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13. Marx's Theory of Class and Exploitation

Foundations of Modern Social Thought (SOCY 151) In order to move from a theory of alienation to a theory of exploitation, Marx develops a concept of class and of the capitalist mode of production. He developed these in The Communist Manifesto, the Grundrisse and Das Kapital. Marx argues that what sets the capitalist mode of production apart from the commodity mode of production is not only the accumulation of money; the capitalist mode of production is characterized by the use of labor power as a commodity to create more value. The capitalist compensates the laborer enough for his labor power to reproduce the commodity (the labor power), but the laborers' power produces additional value: a surplus value for the owner. The worker is exploited when he does not keep or control the value created by his own labor power. Marx argues that the capitalist system forces people into one of two classes: the capitalist bourgeoisie or the proletariat class of wage laborers. However, this is not empirically accurate historically or in our contemporary moment; experience has demonstrated that a middle class—including artisans and agricultural workers who control their own labor power and products—that do not fit into Marx's model of the capitalist mode of production. 00:00 - Chapter 1. The More Familiar Karl Marx 09:14 - Chapter 2. Theory of Exploitation 38:49 - Chapter 3. Classes in History 45:00 - Chapter 4. How Many Classes? Complete course materials are available at the Open Yale Courses website: This course was recorded in Fall 2009.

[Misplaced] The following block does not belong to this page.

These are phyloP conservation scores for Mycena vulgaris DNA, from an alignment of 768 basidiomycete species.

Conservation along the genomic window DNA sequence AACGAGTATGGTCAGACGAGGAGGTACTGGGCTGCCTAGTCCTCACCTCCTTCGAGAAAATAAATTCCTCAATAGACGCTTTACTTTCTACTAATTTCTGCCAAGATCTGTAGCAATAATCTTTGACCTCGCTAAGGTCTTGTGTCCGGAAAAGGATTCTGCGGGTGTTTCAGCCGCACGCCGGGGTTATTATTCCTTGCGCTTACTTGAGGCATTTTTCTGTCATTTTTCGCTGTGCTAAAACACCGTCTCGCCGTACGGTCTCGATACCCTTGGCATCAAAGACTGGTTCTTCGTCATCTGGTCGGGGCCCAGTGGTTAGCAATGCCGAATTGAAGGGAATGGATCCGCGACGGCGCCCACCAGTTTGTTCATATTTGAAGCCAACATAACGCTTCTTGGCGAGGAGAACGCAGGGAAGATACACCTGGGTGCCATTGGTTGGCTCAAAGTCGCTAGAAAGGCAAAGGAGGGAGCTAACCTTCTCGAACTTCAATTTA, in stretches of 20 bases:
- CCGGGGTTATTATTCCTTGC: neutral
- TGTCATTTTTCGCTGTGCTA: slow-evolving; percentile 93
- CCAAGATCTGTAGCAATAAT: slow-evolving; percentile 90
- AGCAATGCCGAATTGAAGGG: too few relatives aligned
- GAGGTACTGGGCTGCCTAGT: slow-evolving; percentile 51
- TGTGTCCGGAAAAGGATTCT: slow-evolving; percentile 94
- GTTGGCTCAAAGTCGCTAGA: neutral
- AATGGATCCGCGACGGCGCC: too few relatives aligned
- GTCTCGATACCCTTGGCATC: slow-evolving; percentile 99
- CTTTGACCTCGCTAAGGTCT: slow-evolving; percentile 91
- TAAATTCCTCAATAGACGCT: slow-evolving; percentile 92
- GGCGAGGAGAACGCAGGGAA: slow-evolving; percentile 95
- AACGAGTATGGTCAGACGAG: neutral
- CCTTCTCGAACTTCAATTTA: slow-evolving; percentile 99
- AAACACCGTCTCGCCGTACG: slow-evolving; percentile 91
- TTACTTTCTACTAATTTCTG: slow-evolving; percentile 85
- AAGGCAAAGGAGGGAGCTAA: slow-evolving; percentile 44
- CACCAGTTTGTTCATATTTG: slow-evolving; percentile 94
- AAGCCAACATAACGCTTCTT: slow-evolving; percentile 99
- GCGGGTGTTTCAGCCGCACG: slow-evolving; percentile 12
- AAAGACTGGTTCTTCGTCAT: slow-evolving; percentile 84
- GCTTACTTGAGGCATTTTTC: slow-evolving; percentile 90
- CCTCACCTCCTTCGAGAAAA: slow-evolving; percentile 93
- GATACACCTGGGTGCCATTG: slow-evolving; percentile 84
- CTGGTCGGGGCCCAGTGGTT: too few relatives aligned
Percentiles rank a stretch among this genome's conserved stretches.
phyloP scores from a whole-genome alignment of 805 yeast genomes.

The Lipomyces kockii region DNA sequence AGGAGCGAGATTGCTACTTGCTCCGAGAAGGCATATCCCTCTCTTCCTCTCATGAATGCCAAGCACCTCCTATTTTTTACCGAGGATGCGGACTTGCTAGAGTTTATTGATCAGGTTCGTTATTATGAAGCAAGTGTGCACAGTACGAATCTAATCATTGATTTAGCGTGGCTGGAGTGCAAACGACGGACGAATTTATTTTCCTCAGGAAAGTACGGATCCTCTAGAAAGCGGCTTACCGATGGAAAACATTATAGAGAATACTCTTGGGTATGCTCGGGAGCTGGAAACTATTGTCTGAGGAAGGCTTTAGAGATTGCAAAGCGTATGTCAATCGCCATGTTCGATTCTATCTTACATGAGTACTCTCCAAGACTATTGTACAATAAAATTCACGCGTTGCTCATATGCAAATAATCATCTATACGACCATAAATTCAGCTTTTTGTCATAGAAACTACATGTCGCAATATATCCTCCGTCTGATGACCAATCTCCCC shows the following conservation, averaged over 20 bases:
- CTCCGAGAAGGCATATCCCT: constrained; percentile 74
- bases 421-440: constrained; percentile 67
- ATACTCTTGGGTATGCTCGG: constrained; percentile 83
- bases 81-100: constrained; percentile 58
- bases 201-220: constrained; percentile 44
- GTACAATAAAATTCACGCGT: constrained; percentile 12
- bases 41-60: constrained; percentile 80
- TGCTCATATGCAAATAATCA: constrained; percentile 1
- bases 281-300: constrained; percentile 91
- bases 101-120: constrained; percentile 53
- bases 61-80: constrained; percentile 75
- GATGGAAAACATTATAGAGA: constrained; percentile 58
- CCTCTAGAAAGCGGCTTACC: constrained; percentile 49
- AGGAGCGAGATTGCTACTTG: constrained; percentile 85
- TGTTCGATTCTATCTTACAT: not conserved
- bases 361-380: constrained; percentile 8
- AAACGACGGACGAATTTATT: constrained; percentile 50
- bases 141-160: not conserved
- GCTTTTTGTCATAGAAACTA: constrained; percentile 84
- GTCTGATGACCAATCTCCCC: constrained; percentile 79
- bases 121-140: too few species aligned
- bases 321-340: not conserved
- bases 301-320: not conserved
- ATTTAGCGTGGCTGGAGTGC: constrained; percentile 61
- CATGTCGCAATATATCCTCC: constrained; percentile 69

Length: 51:13


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